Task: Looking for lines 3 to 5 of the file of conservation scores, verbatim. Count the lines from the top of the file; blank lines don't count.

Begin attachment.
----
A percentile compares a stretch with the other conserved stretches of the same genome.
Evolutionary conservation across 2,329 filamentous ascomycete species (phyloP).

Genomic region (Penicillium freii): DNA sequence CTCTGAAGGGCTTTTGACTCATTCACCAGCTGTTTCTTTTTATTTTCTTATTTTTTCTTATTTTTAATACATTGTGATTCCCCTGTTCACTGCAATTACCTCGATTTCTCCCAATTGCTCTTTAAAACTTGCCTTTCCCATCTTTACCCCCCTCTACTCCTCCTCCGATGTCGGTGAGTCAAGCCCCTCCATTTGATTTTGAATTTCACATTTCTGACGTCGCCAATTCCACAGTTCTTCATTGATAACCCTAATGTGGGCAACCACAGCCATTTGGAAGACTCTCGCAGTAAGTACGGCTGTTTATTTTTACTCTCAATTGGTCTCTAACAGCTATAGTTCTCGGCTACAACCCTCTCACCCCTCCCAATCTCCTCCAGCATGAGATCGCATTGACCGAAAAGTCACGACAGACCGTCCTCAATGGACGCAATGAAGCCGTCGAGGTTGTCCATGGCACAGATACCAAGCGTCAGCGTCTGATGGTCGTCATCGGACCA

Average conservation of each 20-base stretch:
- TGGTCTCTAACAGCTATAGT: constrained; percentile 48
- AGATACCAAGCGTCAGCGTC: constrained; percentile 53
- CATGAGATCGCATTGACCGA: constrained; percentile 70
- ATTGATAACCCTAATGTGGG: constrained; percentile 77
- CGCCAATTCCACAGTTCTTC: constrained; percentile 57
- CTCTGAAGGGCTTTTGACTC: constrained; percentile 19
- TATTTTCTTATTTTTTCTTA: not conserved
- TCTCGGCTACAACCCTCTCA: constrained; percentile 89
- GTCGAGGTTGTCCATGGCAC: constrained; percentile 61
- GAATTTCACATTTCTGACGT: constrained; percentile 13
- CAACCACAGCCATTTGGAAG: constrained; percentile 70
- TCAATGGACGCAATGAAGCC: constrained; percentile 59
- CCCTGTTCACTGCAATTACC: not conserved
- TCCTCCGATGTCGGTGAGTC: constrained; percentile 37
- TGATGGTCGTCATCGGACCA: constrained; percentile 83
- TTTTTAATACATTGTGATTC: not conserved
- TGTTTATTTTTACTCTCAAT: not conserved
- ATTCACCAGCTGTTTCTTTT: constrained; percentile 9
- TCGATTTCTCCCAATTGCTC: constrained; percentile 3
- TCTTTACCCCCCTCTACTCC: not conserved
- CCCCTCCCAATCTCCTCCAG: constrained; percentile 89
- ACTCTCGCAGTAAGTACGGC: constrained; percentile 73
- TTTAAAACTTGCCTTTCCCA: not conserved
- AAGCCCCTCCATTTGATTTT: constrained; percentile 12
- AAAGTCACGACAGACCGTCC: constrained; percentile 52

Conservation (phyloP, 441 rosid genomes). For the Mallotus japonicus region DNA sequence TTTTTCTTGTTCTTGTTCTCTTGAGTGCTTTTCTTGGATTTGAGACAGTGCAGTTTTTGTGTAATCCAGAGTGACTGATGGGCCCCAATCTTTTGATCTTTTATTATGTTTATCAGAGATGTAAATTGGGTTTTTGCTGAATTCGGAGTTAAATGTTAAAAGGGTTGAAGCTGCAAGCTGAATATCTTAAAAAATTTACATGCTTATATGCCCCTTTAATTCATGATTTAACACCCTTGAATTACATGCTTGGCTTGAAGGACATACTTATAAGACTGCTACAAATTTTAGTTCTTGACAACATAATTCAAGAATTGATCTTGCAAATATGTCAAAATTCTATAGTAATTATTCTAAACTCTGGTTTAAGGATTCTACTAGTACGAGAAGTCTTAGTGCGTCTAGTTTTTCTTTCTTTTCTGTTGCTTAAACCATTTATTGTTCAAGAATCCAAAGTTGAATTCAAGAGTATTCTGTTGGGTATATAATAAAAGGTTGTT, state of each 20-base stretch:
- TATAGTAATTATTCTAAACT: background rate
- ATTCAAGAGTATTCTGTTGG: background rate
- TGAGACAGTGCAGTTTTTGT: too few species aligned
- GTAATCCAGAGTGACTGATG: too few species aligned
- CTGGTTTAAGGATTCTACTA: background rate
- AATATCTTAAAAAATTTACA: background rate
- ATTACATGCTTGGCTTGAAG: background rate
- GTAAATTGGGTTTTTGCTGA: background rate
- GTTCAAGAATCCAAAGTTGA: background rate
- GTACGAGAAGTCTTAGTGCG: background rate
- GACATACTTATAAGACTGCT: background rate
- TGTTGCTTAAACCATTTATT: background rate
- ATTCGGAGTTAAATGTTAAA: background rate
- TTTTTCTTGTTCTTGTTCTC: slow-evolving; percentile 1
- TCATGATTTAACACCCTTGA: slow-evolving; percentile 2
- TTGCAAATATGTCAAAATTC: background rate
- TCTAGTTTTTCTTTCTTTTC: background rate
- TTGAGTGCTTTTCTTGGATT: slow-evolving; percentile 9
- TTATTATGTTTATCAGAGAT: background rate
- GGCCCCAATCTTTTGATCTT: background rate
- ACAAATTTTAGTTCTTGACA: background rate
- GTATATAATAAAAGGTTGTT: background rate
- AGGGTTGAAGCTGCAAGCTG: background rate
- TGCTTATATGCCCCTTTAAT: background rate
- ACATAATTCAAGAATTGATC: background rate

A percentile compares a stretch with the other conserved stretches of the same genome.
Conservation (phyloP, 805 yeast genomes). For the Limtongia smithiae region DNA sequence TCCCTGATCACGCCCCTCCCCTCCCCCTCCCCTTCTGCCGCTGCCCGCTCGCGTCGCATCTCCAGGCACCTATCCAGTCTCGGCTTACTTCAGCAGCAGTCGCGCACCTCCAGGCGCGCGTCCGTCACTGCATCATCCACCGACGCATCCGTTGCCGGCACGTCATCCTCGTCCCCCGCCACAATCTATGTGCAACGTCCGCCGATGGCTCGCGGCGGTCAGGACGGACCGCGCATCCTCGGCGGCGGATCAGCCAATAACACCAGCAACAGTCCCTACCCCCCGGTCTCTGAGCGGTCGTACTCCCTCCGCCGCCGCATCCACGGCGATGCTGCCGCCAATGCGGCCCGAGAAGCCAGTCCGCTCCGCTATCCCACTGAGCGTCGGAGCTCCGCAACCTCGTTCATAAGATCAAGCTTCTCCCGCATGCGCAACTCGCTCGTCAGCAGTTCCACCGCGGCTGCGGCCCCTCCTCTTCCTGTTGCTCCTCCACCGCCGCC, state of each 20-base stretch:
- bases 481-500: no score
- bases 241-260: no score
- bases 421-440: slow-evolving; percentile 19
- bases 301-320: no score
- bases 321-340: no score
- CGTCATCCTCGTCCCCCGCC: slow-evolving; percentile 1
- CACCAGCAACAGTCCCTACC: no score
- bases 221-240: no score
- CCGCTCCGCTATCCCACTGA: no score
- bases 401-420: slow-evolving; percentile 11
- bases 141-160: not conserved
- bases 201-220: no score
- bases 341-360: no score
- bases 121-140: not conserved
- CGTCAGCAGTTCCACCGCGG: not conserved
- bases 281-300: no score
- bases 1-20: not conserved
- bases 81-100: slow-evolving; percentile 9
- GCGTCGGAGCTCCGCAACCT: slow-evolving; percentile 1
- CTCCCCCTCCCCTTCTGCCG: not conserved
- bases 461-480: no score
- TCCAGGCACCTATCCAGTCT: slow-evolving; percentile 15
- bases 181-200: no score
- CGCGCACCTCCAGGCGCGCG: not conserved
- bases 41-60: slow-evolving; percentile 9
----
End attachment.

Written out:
Genomic region (Penicillium freii): DNA sequence CTCTGAAGGGCTTTTGACTCATTCACCAGCTGTTTCTTTTTATTTTCTTATTTTTTCTTATTTTTAATACATTGTGATTCCCCTGTTCACTGCAATTACCTCGATTTCTCCCAATTGCTCTTTAAAACTTGCCTTTCCCATCTTTACCCCCCTCTACTCCTCCTCCGATGTCGGTGAGTCAAGCCCCTCCATTTGATTTTGAATTTCACATTTCTGACGTCGCCAATTCCACAGTTCTTCATTGATAACCCTAATGTGGGCAACCACAGCCATTTGGAAGACTCTCGCAGTAAGTACGGCTGTTTATTTTTACTCTCAATTGGTCTCTAACAGCTATAGTTCTCGGCTACAACCCTCTCACCCCTCCCAATCTCCTCCAGCATGAGATCGCATTGACCGAAAAGTCACGACAGACCGTCCTCAATGGACGCAATGAAGCCGTCGAGGTTGTCCATGGCACAGATACCAAGCGTCAGCGTCTGATGGTCGTCATCGGACCA

Average conservation of each 20-base stretch:
- TGGTCTCTAACAGCTATAGT: constrained; percentile 48